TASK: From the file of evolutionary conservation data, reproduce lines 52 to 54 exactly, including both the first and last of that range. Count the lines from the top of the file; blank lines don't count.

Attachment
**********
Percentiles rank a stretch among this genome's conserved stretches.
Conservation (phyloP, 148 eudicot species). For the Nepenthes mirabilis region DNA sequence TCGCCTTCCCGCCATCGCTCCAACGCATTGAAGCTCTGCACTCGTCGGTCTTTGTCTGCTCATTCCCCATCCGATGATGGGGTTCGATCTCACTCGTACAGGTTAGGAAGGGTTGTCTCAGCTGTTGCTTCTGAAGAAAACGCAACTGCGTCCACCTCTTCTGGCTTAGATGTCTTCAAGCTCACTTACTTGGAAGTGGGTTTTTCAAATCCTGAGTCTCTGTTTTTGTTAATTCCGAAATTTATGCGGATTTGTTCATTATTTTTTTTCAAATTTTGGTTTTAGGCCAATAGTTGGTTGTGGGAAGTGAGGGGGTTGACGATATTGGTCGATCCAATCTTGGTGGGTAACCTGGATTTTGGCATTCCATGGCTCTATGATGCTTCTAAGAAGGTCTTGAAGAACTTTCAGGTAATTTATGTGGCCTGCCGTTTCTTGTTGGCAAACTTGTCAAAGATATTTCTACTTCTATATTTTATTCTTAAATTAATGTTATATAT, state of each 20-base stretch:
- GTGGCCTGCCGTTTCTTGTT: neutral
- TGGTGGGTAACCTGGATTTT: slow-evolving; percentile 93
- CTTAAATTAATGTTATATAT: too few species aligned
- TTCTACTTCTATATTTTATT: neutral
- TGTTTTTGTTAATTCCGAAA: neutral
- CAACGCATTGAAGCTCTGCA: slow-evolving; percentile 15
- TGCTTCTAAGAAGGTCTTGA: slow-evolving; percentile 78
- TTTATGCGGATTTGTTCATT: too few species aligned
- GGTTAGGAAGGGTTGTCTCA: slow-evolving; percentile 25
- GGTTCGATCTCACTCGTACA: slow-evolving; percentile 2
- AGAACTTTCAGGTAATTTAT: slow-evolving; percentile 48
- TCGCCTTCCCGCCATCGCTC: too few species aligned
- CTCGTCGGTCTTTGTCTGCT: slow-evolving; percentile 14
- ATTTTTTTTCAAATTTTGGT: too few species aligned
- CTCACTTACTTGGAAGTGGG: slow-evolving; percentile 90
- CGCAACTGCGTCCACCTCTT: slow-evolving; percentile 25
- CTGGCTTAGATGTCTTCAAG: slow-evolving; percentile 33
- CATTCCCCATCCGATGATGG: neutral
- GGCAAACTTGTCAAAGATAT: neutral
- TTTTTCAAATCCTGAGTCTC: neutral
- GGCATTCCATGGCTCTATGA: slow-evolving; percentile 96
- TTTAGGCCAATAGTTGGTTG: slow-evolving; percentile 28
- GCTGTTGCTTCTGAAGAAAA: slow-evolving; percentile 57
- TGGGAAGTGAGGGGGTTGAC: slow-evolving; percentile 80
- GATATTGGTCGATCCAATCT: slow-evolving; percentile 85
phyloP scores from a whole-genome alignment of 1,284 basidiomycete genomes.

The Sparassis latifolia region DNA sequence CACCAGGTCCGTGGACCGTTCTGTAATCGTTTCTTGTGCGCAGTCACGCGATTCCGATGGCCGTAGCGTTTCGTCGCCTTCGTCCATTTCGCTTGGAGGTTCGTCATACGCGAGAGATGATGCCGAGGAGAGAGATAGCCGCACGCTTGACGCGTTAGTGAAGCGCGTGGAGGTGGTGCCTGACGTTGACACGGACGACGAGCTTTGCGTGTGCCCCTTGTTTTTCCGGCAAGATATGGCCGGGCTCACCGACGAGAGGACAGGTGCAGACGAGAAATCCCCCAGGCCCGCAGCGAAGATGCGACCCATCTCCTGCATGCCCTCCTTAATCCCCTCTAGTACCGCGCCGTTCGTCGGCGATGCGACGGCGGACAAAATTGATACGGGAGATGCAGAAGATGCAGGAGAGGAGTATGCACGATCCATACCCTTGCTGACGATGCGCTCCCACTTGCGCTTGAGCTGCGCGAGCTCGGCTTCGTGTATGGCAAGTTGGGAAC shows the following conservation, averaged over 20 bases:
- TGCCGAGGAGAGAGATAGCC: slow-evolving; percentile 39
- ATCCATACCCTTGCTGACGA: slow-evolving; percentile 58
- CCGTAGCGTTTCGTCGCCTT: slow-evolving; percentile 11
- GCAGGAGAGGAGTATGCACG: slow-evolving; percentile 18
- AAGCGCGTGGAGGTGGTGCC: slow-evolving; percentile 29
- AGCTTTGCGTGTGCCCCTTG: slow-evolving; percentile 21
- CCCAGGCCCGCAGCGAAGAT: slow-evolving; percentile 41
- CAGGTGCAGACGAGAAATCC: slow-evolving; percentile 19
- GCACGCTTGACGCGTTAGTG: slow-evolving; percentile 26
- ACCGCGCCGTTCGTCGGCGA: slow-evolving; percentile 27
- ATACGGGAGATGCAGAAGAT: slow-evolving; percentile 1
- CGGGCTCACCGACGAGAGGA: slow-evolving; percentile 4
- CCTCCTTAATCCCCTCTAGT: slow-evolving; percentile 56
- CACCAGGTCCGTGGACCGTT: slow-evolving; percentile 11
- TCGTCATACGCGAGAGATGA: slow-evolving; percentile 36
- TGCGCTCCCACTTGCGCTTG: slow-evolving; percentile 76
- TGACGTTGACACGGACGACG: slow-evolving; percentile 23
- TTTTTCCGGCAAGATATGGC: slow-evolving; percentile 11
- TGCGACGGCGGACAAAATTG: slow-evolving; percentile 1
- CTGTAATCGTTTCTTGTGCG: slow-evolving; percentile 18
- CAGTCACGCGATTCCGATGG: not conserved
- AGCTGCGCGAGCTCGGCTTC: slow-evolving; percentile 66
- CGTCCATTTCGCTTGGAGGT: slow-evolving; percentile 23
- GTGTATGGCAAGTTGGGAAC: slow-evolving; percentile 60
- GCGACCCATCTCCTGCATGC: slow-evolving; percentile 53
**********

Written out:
- CGTCCATTTCGCTTGGAGGT: slow-evolving; percentile 23
- GTGTATGGCAAGTTGGGAAC: slow-evolving; percentile 60
- GCGACCCATCTCCTGCATGC: slow-evolving; percentile 53